Everyone is anticipating the unveiling of three new iPhones, plus new Apple Watch models and new AirPods, among other things, at the company’s annual event coming in just a few weeks.
One of the big questions remaining is the actual date of the event itself, widely expected at this point to be Sept. 12. A report out of Europe today adds more fuel to expectations that will definitely be the day of Apple’s annual iPhone-centric event, with French radio station Europe 1 citing unnamed sources to report the event is set for Sept. 12 at Steve Jobs Theater. Ten a.m. local time would be the start, as usual.
Apart from the report today, we can also use some existing clues to make an educated guess that only reinforces Sept. 12 as the likely date of the event:
If history is any guide, we can look at the fact that Apple’s iPhone events are always held on Tuesdays or Wednesdays. This year, Sept. 12 is a Wednesday. Monday, Sept. 3, is also Labor Day, and MacRumors speculates that also points to Sept. 12 because the company won’t want media traveling to the event getting snarled up in holiday weekend traffic.
Sept. 11, a Tuesday, wouldn’t likely be the date because of the somber anniversary of that day. There’s also been some reporting that pre-orders for the next iPhone will start on Friday, Sept. 14.
The closer we get to the date, the rumor mill is certainly working overtime, with leaks and speculation piling up fast. Earlier today, in fact, we noted that Bloomberg has sources reporting that Apple’s new iPhones will feature “a wider range of prices, features and sizes” than last year’s iPhone slate but will stick to the near bezel-free design introduced last year.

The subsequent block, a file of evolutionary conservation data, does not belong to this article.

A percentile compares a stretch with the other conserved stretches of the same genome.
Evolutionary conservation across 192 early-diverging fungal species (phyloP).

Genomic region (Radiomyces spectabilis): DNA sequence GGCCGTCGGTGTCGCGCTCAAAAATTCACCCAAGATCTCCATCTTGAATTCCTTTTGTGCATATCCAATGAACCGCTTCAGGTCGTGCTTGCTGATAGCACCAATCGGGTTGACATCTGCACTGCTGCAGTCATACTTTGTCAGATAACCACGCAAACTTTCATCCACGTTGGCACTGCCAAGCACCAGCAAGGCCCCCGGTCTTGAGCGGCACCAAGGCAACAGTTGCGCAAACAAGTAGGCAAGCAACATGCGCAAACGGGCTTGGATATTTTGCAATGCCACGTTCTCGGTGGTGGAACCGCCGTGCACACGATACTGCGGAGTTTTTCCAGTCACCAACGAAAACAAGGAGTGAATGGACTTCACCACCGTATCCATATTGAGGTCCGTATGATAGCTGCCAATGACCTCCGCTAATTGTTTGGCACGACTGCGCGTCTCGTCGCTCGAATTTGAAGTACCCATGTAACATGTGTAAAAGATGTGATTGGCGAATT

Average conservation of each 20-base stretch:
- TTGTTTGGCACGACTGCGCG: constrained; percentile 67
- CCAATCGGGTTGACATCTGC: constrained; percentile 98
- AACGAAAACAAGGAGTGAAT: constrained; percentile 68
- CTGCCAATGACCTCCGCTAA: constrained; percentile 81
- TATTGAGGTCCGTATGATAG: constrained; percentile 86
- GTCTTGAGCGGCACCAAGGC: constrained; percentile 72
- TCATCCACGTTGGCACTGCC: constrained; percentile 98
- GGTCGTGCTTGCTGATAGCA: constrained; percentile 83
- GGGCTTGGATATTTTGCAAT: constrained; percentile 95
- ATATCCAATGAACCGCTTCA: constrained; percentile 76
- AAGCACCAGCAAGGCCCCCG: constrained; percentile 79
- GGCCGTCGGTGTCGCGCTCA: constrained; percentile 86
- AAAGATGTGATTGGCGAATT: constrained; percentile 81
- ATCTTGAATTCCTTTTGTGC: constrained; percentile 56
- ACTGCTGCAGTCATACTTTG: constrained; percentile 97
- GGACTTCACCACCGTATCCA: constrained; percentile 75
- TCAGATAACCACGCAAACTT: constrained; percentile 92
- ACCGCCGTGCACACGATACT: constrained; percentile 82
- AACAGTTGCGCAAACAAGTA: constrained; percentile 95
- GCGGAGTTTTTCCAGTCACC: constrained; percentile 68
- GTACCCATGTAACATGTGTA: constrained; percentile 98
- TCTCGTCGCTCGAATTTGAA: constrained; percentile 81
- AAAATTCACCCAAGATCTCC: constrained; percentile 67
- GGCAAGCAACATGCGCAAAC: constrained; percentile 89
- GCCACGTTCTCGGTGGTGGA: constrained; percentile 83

“None of the three iPhones will be wholly new designs like the iPhone X was last year or the iPhone 6 in 2014, with some inside Apple labeling the launch as an ‘S year,’ a designation the company has given to new handsets that retain the previous design but add new internal features,” Bloomberg reports. “The company is planning more significant changes for next year, they added.”
Bloomberg goes on to note that Apple isn’t as focused on bringing in millions of new iPhone users these days so much as it is on incrementally raising average prices for the devices, plus expanding the number of active devices. Which would support the sale of accessories and services like Apple Music that the company is heavily focused on expanding these days.
Along those lines, the news service also quotes veteran Apple analyst Gene Munster, who notes that the iPhone is in a 0-to-5 percent annual growth mode today. He says the news coming in just a few weeks will likely help keep the iPhone set on that path.